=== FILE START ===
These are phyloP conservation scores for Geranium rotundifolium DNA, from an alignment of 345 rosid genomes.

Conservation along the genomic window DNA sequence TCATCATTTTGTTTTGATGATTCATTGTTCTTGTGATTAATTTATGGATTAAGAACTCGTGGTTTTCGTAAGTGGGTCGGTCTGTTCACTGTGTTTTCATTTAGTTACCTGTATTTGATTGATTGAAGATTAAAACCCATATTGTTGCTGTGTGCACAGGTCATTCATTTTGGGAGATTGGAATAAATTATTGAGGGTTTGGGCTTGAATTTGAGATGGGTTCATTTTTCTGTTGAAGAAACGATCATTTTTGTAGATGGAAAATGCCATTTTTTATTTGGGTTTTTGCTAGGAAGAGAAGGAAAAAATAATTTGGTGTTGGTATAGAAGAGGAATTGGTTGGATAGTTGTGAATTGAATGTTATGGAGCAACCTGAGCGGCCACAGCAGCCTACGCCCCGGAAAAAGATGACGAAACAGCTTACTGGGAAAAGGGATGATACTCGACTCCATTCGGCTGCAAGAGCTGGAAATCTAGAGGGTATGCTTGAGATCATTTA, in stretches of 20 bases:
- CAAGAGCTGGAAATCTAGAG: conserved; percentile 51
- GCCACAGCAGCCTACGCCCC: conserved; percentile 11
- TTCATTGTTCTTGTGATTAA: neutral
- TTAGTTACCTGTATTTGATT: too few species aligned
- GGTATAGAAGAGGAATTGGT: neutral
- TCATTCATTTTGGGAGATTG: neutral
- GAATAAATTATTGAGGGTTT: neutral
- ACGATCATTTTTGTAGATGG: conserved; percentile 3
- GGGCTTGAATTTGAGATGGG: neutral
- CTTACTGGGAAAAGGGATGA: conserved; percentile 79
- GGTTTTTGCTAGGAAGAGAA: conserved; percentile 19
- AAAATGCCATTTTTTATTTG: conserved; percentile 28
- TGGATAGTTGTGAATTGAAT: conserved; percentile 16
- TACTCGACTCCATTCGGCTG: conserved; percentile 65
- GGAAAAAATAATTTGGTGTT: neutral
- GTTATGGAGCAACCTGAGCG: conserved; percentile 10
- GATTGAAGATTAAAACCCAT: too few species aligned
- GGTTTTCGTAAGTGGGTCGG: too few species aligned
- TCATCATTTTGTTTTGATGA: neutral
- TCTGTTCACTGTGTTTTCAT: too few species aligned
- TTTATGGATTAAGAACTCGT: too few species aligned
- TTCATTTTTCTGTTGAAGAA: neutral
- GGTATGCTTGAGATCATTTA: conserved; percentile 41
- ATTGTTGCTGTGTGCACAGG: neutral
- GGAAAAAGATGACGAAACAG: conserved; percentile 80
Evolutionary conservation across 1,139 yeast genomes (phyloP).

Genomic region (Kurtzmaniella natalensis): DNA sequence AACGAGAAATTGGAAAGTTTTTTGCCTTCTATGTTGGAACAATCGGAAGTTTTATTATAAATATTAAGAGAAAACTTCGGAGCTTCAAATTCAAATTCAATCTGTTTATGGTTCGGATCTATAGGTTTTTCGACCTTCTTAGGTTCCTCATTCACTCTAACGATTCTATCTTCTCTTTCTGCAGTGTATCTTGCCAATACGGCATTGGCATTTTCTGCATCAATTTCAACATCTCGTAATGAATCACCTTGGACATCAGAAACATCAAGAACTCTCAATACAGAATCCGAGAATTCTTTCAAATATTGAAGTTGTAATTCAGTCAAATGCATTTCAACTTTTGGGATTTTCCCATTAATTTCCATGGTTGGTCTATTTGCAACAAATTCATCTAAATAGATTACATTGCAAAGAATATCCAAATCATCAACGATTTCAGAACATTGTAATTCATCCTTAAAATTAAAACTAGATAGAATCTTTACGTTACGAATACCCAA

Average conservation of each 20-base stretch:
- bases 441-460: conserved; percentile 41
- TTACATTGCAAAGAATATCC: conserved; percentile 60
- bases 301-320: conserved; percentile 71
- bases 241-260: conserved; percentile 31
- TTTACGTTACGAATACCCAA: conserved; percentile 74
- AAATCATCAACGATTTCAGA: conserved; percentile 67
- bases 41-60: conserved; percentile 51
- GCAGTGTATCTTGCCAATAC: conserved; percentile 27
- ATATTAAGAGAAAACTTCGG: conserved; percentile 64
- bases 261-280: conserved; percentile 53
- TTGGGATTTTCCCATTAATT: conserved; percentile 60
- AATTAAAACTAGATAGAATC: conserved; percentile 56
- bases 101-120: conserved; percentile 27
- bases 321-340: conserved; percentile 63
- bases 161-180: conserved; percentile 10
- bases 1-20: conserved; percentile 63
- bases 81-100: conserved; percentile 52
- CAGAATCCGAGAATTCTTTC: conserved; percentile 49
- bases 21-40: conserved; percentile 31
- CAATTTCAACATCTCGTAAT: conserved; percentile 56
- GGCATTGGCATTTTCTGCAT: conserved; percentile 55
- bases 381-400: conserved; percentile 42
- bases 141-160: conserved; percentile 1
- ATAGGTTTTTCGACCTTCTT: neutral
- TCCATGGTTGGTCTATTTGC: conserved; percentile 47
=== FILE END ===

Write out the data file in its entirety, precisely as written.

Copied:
These are phyloP conservation scores for Geranium rotundifolium DNA, from an alignment of 345 rosid genomes.

Conservation along the genomic window DNA sequence TCATCATTTTGTTTTGATGATTCATTGTTCTTGTGATTAATTTATGGATTAAGAACTCGTGGTTTTCGTAAGTGGGTCGGTCTGTTCACTGTGTTTTCATTTAGTTACCTGTATTTGATTGATTGAAGATTAAAACCCATATTGTTGCTGTGTGCACAGGTCATTCATTTTGGGAGATTGGAATAAATTATTGAGGGTTTGGGCTTGAATTTGAGATGGGTTCATTTTTCTGTTGAAGAAACGATCATTTTTGTAGATGGAAAATGCCATTTTTTATTTGGGTTTTTGCTAGGAAGAGAAGGAAAAAATAATTTGGTGTTGGTATAGAAGAGGAATTGGTTGGATAGTTGTGAATTGAATGTTATGGAGCAACCTGAGCGGCCACAGCAGCCTACGCCCCGGAAAAAGATGACGAAACAGCTTACTGGGAAAAGGGATGATACTCGACTCCATTCGGCTGCAAGAGCTGGAAATCTAGAGGGTATGCTTGAGATCATTTA, in stretches of 20 bases:
- CAAGAGCTGGAAATCTAGAG: conserved; percentile 51
- GCCACAGCAGCCTACGCCCC: conserved; percentile 11
- TTCATTGTTCTTGTGATTAA: neutral
- TTAGTTACCTGTATTTGATT: too few species aligned
- GGTATAGAAGAGGAATTGGT: neutral
- TCATTCATTTTGGGAGATTG: neutral
- GAATAAATTATTGAGGGTTT: neutral
- ACGATCATTTTTGTAGATGG: conserved; percentile 3
- GGGCTTGAATTTGAGATGGG: neutral
- CTTACTGGGAAAAGGGATGA: conserved; percentile 79
- GGTTTTTGCTAGGAAGAGAA: conserved; percentile 19
- AAAATGCCATTTTTTATTTG: conserved; percentile 28
- TGGATAGTTGTGAATTGAAT: conserved; percentile 16
- TACTCGACTCCATTCGGCTG: conserved; percentile 65
- GGAAAAAATAATTTGGTGTT: neutral
- GTTATGGAGCAACCTGAGCG: conserved; percentile 10
- GATTGAAGATTAAAACCCAT: too few species aligned
- GGTTTTCGTAAGTGGGTCGG: too few species aligned
- TCATCATTTTGTTTTGATGA: neutral
- TCTGTTCACTGTGTTTTCAT: too few species aligned
- TTTATGGATTAAGAACTCGT: too few species aligned
- TTCATTTTTCTGTTGAAGAA: neutral
- GGTATGCTTGAGATCATTTA: conserved; percentile 41
- ATTGTTGCTGTGTGCACAGG: neutral
- GGAAAAAGATGACGAAACAG: conserved; percentile 80
Evolutionary conservation across 1,139 yeast genomes (phyloP).

Genomic region (Kurtzmaniella natalensis): DNA sequence AACGAGAAATTGGAAAGTTTTTTGCCTTCTATGTTGGAACAATCGGAAGTTTTATTATAAATATTAAGAGAAAACTTCGGAGCTTCAAATTCAAATTCAATCTGTTTATGGTTCGGATCTATAGGTTTTTCGACCTTCTTAGGTTCCTCATTCACTCTAACGATTCTATCTTCTCTTTCTGCAGTGTATCTTGCCAATACGGCATTGGCATTTTCTGCATCAATTTCAACATCTCGTAATGAATCACCTTGGACATCAGAAACATCAAGAACTCTCAATACAGAATCCGAGAATTCTTTCAAATATTGAAGTTGTAATTCAGTCAAATGCATTTCAACTTTTGGGATTTTCCCATTAATTTCCATGGTTGGTCTATTTGCAACAAATTCATCTAAATAGATTACATTGCAAAGAATATCCAAATCATCAACGATTTCAGAACATTGTAATTCATCCTTAAAATTAAAACTAGATAGAATCTTTACGTTACGAATACCCAA

Average conservation of each 20-base stretch:
- bases 441-460: conserved; percentile 41
- TTACATTGCAAAGAATATCC: conserved; percentile 60
- bases 301-320: conserved; percentile 71
- bases 241-260: conserved; percentile 31
- TTTACGTTACGAATACCCAA: conserved; percentile 74
- AAATCATCAACGATTTCAGA: conserved; percentile 67
- bases 41-60: conserved; percentile 51
- GCAGTGTATCTTGCCAATAC: conserved; percentile 27
- ATATTAAGAGAAAACTTCGG: conserved; percentile 64
- bases 261-280: conserved; percentile 53
- TTGGGATTTTCCCATTAATT: conserved; percentile 60
- AATTAAAACTAGATAGAATC: conserved; percentile 56
- bases 101-120: conserved; percentile 27
- bases 321-340: conserved; percentile 63
- bases 161-180: conserved; percentile 10
- bases 1-20: conserved; percentile 63
- bases 81-100: conserved; percentile 52
- CAGAATCCGAGAATTCTTTC: conserved; percentile 49
- bases 21-40: conserved; percentile 31
- CAATTTCAACATCTCGTAAT: conserved; percentile 56
- GGCATTGGCATTTTCTGCAT: conserved; percentile 55
- bases 381-400: conserved; percentile 42
- bases 141-160: conserved; percentile 1
- ATAGGTTTTTCGACCTTCTT: neutral
- TCCATGGTTGGTCTATTTGC: conserved; percentile 47